Effective 8 p.m. on April 1, 2020, the Commonwealth of Pennsylvania is under a stay at home order due to the COVID-19 pandemic. Pennsylvania’s stay-at-home order, which encompasses all counties throughout the Commonwealth, prohibits individuals from leaving their place of residence except as needed to access, support, or provide life-sustaining business, emergency or government services. The order is currently slated to remain in effect through April 30, 2020.

This order comes on the heels of Governor Tom Wolf’s March 23, 2020 order, which initially provided for such restrictions in only seven of Pennsylvania’s 67 counties. Over the course of the following week, the original order was amended six times to eventually encompass 33 counties, yet was still limited to areas where community spread was assumed. Now, as the number of confirmed COVID-19 cases throughout Pennsylvania climbs to nearly 6,000, and the number of cases nationally rapidly approaches 200,000, Pennsylvania’s stay-at-home order reaches every county in the Commonwealth.

Individuals throughout Pennsylvania may only leave their residence for certain specified reasons, as detailed below:

  • To perform tasks essential to maintaining an individual’s health and safety, or the health and safety of their family or household members (including pets), such as obtaining medicine or medical supplies, visiting a health care professional, or obtaining supplies they need to work from home.
  • To care for a family member or pet in another household.
  • To obtain necessary services or supplies for themselves or their family or household members, or to deliver those supplies to others, such as getting food and household consumer products, pet food, and supplies necessary to maintain the safety, sanitation, and essential operation of residences. (This includes volunteer efforts to distribute meals and other life-sustaining services to those in need.)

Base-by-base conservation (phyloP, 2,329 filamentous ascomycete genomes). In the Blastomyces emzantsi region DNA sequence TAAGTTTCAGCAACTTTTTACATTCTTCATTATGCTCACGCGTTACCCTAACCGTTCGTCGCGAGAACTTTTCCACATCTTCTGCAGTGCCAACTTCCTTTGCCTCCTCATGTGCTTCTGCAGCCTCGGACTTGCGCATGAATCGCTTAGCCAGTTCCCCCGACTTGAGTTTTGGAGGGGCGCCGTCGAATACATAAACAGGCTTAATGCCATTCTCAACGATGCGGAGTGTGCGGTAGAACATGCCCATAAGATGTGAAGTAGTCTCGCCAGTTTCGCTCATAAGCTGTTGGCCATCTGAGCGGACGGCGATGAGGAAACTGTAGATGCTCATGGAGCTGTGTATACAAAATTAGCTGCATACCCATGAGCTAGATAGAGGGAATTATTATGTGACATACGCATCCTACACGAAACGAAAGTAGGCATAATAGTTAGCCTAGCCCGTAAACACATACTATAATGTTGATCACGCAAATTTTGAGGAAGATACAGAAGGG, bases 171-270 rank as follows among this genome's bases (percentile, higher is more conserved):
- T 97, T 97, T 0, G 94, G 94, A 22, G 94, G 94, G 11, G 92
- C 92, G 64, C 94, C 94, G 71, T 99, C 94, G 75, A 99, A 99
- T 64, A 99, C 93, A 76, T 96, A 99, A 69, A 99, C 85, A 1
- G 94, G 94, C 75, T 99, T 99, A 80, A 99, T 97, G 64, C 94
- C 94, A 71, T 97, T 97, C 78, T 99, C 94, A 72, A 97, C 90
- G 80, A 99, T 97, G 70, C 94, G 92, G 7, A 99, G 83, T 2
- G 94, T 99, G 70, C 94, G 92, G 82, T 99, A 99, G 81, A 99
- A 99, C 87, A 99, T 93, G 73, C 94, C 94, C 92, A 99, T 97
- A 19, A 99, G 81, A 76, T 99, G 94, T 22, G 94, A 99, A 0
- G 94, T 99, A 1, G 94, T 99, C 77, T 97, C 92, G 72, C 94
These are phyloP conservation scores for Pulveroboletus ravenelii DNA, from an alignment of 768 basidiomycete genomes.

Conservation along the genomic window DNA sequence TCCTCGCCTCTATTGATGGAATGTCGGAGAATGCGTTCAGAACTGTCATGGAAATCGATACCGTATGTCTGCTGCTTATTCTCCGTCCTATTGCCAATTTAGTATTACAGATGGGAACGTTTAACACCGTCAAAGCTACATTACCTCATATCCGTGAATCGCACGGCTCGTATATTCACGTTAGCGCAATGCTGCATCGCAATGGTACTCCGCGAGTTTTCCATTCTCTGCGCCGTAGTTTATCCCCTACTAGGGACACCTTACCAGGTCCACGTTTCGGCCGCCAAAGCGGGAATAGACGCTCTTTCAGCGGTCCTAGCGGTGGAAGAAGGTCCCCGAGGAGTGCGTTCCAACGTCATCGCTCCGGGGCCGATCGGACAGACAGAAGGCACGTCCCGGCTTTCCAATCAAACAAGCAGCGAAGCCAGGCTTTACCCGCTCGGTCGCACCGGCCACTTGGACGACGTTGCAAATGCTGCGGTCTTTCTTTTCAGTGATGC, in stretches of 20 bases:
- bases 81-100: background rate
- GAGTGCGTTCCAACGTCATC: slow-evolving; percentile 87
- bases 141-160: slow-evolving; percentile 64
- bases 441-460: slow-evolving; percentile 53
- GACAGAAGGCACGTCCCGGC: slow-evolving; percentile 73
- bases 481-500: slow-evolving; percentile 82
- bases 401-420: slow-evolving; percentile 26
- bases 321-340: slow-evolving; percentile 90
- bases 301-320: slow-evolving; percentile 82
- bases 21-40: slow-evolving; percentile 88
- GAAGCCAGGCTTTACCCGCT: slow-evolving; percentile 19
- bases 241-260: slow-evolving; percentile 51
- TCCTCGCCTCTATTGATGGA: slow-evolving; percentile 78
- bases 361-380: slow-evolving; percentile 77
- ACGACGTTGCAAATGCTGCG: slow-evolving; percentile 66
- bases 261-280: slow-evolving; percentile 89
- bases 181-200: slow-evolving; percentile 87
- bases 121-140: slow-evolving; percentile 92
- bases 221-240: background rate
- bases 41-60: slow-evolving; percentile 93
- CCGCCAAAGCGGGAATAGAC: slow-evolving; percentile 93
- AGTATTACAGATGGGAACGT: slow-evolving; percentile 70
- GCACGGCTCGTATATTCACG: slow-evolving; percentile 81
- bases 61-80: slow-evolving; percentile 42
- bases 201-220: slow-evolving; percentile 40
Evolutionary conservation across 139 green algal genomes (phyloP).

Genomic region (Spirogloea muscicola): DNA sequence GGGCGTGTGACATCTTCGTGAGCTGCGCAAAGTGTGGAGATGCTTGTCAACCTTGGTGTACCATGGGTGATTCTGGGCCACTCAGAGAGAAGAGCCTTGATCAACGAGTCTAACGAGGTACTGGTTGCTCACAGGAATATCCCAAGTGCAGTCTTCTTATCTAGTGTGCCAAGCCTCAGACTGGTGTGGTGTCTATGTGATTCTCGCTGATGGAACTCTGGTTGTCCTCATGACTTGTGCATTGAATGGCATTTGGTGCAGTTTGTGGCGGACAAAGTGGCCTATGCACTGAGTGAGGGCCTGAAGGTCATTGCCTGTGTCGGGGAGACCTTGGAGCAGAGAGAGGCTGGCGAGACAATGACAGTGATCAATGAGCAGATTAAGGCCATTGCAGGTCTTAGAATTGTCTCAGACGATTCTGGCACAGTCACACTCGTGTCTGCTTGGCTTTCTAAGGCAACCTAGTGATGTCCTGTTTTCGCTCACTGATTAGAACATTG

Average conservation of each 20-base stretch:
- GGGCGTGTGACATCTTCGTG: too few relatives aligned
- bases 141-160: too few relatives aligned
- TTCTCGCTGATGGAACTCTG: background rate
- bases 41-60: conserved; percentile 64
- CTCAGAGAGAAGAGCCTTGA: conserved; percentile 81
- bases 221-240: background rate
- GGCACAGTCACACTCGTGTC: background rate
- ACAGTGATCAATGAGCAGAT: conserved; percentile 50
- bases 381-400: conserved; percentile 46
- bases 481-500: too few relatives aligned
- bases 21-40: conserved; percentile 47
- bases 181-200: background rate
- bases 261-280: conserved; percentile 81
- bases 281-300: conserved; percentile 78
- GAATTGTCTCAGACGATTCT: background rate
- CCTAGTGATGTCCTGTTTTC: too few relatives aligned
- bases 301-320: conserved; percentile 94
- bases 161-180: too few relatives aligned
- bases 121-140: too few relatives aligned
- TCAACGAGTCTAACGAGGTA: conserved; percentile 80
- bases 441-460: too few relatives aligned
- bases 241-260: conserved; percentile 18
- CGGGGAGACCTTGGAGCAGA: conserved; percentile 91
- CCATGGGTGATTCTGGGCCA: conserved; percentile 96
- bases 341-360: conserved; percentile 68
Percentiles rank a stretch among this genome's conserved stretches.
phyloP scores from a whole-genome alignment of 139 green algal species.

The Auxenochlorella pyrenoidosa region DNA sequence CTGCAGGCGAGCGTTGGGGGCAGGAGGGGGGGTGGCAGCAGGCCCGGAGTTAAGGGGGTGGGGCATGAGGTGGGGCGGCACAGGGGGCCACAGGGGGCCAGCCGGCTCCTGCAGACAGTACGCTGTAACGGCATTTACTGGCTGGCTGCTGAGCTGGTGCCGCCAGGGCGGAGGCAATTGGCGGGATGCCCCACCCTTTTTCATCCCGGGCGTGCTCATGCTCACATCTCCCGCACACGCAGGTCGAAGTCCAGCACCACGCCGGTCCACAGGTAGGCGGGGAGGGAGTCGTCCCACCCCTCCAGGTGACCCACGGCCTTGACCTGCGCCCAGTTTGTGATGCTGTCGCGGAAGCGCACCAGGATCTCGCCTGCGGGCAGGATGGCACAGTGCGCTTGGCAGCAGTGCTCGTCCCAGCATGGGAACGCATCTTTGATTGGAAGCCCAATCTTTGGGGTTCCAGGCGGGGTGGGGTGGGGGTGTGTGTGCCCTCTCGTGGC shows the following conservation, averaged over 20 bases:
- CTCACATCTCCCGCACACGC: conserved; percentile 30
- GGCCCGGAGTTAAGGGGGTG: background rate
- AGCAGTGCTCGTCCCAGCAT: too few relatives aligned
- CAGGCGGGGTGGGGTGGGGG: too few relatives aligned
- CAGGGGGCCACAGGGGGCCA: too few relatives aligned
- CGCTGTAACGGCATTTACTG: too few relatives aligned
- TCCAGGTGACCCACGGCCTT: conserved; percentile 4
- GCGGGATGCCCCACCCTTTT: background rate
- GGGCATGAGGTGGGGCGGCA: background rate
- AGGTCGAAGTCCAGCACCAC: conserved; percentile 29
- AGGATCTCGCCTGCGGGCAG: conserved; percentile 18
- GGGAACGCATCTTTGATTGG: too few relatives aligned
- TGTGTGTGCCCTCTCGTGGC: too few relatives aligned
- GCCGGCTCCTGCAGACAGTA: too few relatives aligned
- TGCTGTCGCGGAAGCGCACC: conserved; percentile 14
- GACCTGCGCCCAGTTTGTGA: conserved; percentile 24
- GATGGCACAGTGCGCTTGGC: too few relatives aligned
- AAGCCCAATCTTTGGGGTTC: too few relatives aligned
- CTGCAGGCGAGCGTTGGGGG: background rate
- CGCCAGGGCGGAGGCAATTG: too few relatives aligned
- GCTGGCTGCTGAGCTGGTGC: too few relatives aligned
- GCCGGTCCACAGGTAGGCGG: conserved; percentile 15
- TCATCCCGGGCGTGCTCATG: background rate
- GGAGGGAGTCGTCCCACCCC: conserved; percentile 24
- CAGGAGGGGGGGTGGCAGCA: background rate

• To engage in outdoor activity, such as walking, hiking, or running, provided that social distancing is observed.
  • To perform work providing essential products and services at a life-sustaining business.

In addition to the above-listed allowable activities, individuals may also leave their homes for essential travel, identified as encompassing the following:

  • Any travel related to the provision of or access to the allowable individual activities or life-sustaining business activities.
  • Travel to care for the elderly, minors, dependents, persons with disabilities, or other vulnerable persons.
  • Travel to or from educational institutions for purposes of receiving materials for distance learning, receiving meals, and any other related services.
  • Travel to return to a place of residence from an outside jurisdiction.
  • Travel required by law enforcement or court order.
  • Travel required for non-residents to return to their place of residence outside the Commonwealth.

Governor Wolf’s March 19, 2020 order, calling for the immediate closure of all businesses in the Commonwealth not deemed life-sustaining, remains in effect indefinitely. The governor’s business closure order was revised on March 23, 2020 to conform with the Department of Homeland Security’s guidance on essential critical infrastructure, permitting several categories of business that had initially been slated for closure to continue operations. Businesses which are not deemed life-sustaining under these guidelines but believe that they may qualify for an exemption are directed to complete a waiver form no later than April 3, 2020.

Pennsylvania’s secretary of health, Dr. Rachel Levine, emphasized the approach Pennsylvanians should take. “Staying at home doesn’t mean making a daily stop at the grocery store because you need to get out of the house,” she said. “Staying at home means you must stay home.”

As of April 1, 2020, a total of 34 states throughout the country have enacted some version of a statewide stay-at-home order, while the majority of other states have a patchwork of county-specific stay-at-home orders. Although Pennsylvania’s stay-at-home order provides that enforcement will commence at 8 p.m. on April 1, 2020, the governor has advised that, at this time, Pennsylvania law enforcement will be focused on ensuring that residents are aware of the order rather than enforcement.

If you have questions on the requirements of the order or other questions with respect to your workforce related to COVID-19, please contact Reed Smith’s Labor & Employment COVID-19 Task Force at rsCoronavirusEmploymentTeam@ReedSmith.com.